The Barbarians Are Outside the Gates

by Tom Au

Is the twenty-first century going to be another American century? Or will it be more like a Chinese century? Investors are waiting for the answer to this one, because of its implications for capital flows and investment returns. My answer is that this could well be China’s century, but this will not necessarily be a theme that will be remunerative to many American investors, because it would be the result of a phenomenon that I refer to as the barbarians outside the gates.

Normally, the richest and most powerful country in the world is the one that is the most advanced socially and technologically. That is a good thing, because it creates a model for others to emulate. Examples include Rome, Britain, and America in different eras. Each created a technologically advanced “Industrial Revolution” (relative to their respective times), producing a world class economic power that also supported a world class military as well as a world-leading civilian standard of living. And when the “buck” shifted from Britain to America, it was a peaceful transition, partly because both countries were English-speaking and shared a common cultural heritage, and partly because it flowed naturally based on their respective levels of development.

There are important exceptions to this rule, however. One was the fall of Rome in the middle of the first Millennium to the Goths, Visigoths and other assorted Germanic barbarians. These people were not as nearly as advanced as the Romans. But they did have a compensating advantage of larger populations. The deciding factor was that when Rome started its decline, it hired progressively larger numbers of German mercenaries, thereby educating the foreigners and bringing them part way up to the Roman level. In combination with their larger numbers and Rome’s internal weakness, the “barbarians outside the gates” then became powerful enough to manage a “regime change.” But because they were fundamentally less advanced than Rome, the result was not a new, higher level of civilization, but rather one thousand years of Dark Ages.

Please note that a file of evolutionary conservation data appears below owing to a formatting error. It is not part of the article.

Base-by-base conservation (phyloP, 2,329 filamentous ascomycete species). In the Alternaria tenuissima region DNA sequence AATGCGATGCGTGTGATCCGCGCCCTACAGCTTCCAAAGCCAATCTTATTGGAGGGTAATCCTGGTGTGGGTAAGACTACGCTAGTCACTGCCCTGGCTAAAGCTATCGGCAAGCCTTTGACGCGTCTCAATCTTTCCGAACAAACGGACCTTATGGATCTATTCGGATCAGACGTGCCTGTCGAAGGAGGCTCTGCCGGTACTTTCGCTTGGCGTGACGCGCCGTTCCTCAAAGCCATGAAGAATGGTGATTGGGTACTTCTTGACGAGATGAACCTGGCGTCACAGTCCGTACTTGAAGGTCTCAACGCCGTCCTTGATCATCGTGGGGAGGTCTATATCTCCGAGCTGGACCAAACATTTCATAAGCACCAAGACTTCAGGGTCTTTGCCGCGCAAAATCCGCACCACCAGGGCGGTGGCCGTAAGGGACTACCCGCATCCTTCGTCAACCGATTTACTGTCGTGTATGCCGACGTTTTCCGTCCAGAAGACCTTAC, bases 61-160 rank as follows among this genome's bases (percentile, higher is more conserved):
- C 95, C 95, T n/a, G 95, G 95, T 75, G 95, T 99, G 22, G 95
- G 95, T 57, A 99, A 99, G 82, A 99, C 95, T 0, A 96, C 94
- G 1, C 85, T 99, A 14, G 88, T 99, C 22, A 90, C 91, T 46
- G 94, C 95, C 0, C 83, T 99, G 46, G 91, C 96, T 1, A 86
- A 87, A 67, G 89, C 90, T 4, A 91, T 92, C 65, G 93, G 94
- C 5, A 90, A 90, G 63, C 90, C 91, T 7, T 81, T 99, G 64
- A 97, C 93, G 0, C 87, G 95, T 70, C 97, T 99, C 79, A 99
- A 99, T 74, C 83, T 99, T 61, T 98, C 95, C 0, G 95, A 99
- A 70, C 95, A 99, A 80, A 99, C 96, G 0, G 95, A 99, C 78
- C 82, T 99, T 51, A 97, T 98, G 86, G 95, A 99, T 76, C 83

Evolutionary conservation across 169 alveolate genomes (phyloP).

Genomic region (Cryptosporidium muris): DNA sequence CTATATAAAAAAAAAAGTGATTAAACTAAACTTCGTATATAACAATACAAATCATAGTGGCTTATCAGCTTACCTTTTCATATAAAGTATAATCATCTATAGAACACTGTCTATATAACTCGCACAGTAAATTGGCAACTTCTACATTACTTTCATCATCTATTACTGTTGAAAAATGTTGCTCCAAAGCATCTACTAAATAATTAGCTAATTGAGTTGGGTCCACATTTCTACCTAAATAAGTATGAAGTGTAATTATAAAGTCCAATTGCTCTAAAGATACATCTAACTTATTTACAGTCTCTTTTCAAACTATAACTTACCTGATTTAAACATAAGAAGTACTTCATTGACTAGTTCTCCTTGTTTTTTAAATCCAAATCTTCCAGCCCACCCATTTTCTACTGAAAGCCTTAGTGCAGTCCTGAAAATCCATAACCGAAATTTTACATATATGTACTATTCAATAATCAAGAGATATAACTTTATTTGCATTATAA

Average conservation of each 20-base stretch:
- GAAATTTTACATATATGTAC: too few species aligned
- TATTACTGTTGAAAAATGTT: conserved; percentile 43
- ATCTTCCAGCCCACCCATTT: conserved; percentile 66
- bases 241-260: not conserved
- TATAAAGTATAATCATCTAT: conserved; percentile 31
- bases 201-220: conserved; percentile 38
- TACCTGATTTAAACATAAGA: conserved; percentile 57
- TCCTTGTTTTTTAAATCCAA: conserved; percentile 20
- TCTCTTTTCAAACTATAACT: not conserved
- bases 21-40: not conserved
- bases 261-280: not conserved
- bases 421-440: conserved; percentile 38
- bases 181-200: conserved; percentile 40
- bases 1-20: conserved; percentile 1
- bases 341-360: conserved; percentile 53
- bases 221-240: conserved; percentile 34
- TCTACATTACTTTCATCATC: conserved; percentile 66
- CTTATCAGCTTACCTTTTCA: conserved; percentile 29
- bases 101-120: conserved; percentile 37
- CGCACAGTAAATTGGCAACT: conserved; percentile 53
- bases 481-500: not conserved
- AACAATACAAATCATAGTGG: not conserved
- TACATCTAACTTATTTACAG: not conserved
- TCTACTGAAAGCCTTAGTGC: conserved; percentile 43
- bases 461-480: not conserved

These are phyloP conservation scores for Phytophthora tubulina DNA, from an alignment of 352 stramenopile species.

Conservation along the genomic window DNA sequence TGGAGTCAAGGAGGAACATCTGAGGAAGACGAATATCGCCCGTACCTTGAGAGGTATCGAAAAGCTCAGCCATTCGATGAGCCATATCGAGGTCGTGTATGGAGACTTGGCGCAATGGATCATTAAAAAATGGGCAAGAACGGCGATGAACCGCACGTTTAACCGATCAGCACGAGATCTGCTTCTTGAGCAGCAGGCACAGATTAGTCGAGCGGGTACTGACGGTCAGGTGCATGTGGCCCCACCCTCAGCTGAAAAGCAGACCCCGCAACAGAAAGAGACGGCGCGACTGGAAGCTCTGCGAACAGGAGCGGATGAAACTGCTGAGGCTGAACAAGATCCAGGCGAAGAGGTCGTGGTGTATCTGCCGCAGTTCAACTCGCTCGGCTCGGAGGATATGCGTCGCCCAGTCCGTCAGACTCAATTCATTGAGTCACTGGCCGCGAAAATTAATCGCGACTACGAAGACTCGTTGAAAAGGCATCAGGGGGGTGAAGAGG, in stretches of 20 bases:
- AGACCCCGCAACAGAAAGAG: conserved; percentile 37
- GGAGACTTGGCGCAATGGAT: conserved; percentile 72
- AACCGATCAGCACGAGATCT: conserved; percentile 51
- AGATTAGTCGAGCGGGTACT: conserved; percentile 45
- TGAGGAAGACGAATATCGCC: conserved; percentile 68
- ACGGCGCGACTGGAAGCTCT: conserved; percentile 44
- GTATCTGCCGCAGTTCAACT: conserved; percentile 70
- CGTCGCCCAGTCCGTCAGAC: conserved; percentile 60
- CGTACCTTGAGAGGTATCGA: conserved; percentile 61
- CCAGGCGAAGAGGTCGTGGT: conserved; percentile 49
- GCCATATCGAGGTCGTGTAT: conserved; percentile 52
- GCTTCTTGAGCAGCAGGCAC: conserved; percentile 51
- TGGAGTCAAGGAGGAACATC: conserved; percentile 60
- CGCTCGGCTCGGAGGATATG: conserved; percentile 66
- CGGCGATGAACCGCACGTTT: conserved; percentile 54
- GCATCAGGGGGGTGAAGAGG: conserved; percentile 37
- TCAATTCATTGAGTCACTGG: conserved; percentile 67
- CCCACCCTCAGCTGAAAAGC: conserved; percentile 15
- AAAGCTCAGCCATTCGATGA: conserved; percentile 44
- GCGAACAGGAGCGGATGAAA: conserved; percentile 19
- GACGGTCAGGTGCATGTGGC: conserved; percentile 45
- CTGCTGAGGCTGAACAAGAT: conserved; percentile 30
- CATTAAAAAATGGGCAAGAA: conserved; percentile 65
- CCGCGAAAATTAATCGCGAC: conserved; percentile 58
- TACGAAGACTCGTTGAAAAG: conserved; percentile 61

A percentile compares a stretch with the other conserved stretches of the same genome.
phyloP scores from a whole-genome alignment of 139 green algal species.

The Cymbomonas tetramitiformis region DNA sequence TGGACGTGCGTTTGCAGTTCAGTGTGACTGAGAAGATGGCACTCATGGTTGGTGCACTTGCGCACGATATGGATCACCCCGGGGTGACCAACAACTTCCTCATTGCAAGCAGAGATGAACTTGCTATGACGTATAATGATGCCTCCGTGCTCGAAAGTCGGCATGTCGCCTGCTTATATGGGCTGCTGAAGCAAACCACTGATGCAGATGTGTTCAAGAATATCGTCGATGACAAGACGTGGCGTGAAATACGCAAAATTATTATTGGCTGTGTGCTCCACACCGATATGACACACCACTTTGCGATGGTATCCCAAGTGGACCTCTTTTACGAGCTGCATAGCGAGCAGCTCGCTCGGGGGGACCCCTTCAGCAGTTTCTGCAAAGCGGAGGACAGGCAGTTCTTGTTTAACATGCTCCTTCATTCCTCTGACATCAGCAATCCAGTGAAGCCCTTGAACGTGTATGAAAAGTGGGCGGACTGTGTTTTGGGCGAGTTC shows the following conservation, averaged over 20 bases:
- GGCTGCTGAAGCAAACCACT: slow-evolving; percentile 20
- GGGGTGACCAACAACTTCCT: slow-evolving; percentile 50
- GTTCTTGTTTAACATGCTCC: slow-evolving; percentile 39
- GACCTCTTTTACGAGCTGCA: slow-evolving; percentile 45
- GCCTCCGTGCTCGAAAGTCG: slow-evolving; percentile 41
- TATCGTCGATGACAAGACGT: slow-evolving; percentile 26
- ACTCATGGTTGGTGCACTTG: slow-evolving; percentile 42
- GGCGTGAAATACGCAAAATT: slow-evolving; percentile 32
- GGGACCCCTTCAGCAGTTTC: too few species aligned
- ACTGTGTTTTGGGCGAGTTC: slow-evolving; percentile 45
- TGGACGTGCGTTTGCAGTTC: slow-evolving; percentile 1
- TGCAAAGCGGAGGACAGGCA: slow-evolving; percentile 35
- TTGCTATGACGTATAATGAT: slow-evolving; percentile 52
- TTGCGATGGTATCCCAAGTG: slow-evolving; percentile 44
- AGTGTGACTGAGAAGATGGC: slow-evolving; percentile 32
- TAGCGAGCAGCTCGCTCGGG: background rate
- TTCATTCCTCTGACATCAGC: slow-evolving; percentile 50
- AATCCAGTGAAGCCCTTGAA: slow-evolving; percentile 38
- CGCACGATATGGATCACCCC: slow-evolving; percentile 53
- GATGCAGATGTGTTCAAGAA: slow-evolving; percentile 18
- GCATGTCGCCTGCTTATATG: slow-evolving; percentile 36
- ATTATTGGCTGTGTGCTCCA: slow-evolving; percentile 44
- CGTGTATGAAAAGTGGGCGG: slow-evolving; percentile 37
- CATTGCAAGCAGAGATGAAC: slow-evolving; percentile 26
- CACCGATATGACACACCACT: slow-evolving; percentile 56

China appears to be this exception, not the rule. For instance, if China, which has four times as many people as the United States could attain a per-capita GDP one third of ours, it would have a total GDP one third larger (four-thirds of ours). But the standard of living, which is what really counts, would still be lower than in the United States. Despite recent advances, China is still somewhat backward technologically, and much behind America socially and financially. Unfortunately, a large proportion of its growth comes from applying American (and other Western) techniques and practices, which are copied, rather than being developed internally in China. This is the real issue behind Chinese espionage in the United States (which is hushed up), technological “piracy,” and intellectual property infringement. In essence, the Chinese are doing to the Americans what the barbarians did to Rome; absorbing their more advanced culture and diffusing it among their larger population to produce a nominally stronger entity.

If there were a transfer of power from West to East, it would be due more to the fall of American civilization than the rise of Chinese civilization; the Chinese would then be the barbarian outside the gates. The result would be, as Winston Churchill warned, regarding another set of barbarians, that “the whole world, including the United States, including all we have known and cared for, will fall into the abyss of a new Dark Age made more sinister, and perhaps more protracted by the lights of perverted science.”

Unfortunately, it is almost inevitable that it will happen someday, Let us hope that this does not happen in our lifetimes.

Editor’s Note: Thomas P. Au, CFA, is a principal with R. W. Wentworth, a financial services firm in New York City. Earlier he was an emerging markets portfolio manager for the investment arm of Cigna Corp. and an analyst with Unifund, S.A. of Switzerland and Value Line. He graduated cum laude with a B.A. in Economics and History from Yale University and an M.B.A. in Finance from New York University. Mr. Au is the author of “A Modern Approach to Graham and Dodd Investing.”

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